6. well it depends on what sort of equipment you happen to have. Salsa's pointers were good, but then again you said you were using 1600x1200 resolution so chances are you have only 2-3megapixel camera. Kinda hard to find replacement lenses or RAW support for those. :P First rule is to set the resolution to the max. With normal cameras, you can use only a small portion of the image in most cases. While it is possible to fix the lens distortion / perspective in photoshop it requires you to have a really high res source material since you need to scale the image down when fixing distortion/perspective. otherwise you lose quality. One way to combat the distortion is to zoom in just a bit. If you have a big screen in the camera, you'll see what I mean. However, this is usually bad idea unless you got the perfect lighting conditions. Speaking of lighting conditions, that's actually the thing that matters the most. At least to me. When shooting for textures, there really needs to be enough (hopefully non-directional) light so that camera can really capture what you are seeing. Sometimes you have to help it a bit. (dark asphalt tends to come up too bright) Take a lot of photos. Fill up that memory card and get a new one. Chances are that many of the shots won't be good enough - so it's good to have a lot to choose from. And if you move a bit between the shots, you can use the extra material to stitch up a bigger image. also, don't stand too close to the target. The edges of your photo won't that useful so keep the part you want in the middle and take a step back. If it's ground that you are shooting, then try to climb up or just raise the camera as high as you can. This can prove out to be a little tricky, though... so you might get better results just holding the camera the normal way. If you have a small screen or you just want to make sure that the shots turned out good, browse through them and zoom in some of the details. if they look blurry, chances are the image is useless.
  7. look here: limefly.net You should at least find plenty of grass textures. :)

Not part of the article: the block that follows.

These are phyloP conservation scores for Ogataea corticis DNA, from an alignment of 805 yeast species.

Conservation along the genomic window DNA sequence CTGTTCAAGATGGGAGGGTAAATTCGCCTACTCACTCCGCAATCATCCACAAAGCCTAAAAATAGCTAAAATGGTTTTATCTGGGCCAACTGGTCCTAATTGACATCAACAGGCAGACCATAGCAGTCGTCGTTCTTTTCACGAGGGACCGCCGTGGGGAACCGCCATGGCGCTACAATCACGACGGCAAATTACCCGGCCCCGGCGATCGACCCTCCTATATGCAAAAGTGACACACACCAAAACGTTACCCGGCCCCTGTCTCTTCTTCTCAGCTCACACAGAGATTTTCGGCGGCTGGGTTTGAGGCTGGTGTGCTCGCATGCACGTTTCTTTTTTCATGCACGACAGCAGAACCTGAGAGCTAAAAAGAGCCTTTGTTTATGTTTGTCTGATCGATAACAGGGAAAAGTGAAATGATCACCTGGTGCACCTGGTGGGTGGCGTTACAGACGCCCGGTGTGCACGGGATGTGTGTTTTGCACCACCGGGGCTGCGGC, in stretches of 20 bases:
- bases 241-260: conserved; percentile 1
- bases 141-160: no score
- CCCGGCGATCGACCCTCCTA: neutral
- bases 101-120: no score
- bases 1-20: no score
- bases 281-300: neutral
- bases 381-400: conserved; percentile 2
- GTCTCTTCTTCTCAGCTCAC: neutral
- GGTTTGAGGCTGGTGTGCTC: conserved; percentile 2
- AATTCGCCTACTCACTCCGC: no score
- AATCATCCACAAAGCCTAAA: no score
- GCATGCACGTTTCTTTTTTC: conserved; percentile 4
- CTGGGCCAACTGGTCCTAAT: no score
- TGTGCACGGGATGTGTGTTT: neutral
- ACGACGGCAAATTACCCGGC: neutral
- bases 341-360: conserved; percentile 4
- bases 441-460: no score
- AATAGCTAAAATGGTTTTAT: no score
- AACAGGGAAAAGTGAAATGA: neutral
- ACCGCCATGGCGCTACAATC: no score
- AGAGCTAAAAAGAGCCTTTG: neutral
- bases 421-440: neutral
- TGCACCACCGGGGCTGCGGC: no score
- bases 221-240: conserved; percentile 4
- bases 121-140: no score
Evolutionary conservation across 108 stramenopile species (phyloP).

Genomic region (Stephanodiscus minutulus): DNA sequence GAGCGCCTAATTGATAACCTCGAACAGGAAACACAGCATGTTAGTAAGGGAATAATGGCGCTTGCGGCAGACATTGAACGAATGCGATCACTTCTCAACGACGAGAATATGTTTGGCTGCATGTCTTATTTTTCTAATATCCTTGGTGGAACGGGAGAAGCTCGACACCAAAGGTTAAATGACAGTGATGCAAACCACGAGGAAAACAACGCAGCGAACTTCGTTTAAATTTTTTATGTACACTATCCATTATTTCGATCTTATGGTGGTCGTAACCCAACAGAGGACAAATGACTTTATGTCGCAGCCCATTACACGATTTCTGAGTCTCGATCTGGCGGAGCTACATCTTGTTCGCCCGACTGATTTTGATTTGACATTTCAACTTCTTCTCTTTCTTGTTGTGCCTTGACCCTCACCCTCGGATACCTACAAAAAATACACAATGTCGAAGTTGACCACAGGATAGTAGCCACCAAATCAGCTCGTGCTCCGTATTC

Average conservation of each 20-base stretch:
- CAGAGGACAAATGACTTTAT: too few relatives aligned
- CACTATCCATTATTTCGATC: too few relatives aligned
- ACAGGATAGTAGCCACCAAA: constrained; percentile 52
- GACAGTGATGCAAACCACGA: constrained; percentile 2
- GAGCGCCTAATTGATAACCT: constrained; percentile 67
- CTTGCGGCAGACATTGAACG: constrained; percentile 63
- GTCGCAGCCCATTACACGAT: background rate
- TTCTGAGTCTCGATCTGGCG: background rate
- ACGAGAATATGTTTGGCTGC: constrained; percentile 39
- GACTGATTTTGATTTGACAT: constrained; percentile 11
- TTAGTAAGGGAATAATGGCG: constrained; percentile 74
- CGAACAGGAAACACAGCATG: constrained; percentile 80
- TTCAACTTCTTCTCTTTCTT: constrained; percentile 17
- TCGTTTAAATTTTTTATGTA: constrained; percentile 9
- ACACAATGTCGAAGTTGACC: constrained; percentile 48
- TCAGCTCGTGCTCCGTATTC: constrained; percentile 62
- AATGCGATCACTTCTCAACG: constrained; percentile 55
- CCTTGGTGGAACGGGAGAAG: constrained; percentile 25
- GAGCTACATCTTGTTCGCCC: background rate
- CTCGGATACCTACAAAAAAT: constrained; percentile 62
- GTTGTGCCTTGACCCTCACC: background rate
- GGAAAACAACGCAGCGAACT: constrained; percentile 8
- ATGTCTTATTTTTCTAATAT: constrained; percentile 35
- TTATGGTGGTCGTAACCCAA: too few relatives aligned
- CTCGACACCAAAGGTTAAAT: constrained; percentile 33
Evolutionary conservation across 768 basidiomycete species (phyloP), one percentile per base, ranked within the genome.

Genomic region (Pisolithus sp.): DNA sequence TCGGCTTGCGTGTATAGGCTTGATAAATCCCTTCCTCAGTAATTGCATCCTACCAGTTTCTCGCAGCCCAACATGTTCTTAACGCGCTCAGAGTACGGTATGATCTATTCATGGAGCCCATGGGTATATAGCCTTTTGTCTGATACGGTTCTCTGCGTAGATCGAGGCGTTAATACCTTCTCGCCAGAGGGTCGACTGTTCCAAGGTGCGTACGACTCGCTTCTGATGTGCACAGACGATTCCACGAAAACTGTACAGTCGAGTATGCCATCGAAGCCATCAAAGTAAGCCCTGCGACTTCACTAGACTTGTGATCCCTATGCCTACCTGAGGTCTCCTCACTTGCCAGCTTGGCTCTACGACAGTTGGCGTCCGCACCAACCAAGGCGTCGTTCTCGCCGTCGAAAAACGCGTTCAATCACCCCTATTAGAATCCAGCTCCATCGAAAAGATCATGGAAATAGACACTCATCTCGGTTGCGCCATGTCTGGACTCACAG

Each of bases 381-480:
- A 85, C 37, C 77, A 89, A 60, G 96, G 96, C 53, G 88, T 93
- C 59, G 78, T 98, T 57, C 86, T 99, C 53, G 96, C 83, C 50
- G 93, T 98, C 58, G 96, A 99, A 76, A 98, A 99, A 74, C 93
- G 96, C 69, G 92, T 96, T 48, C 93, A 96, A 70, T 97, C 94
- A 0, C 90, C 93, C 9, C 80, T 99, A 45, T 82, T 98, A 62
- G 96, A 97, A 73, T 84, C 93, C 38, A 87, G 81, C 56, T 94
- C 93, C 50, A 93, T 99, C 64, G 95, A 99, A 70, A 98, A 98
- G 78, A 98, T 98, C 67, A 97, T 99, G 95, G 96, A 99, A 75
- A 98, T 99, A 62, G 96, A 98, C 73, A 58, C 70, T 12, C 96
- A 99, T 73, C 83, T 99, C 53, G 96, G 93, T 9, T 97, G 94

8. ...and here's more: www.limefly.net
  9. 'It looks like they added bumpmapping and/or parallax/displacement mapping to the ground textures. That would be your "better textures"' exactly. But the thing is, those "better textures" look WORSE than the original ones. Just look at the beach scene.. horrible, just horrible. Definately not worth getting the 64-bit cpu.
  10. usually the most efficient method is the one you're most comfortable with. That said, connect-the-dots is a horrible way to do. Yes, you can model using that... but I honestly feel sorry for you because you went and learnt how to model that way. It's harder to switch now. This is actually the reason why I never liked Milkshape. I prefer to create my own triangles/quads on the fly or do box modelling. Box modelling is where you first create a box then use all sorts of tools to change it into something (usually) completely different. The way you model in say, metasequoia is closer to connect-the-dots as in milkshape, but not as tedious. Basically you create the triangles by clicking where the vertices go. (if you click an existing vertex, it will use that) So rather than first doing the points and then the faces, you'll do it all at the same time. It's a lot faster... especially in application as intuitive as metasequoia. But this "method" doesn't work so well in 4-window layout.
  11. not sure if it's "politically correct" to post my own site here, but some of you might like it: limefly.net [ Free textures + gfx ] [Edited by - las6 on June 9, 2005 2:34:36 AM]
  12. first of all, your post didn't make any sense. But here's me trying to answer your question anyway: I think you are referring here to the max polys that the darkbasic (http://darkbasic.thegamecreators.com) language can handle. Well that isn't a question that can be answered just like that. What I can tell you is that the max poly/vertex count for models used in Dark Basic is around 65536 - but you can split your models and join them in-game. As for what it can run... well, that depends on your computer.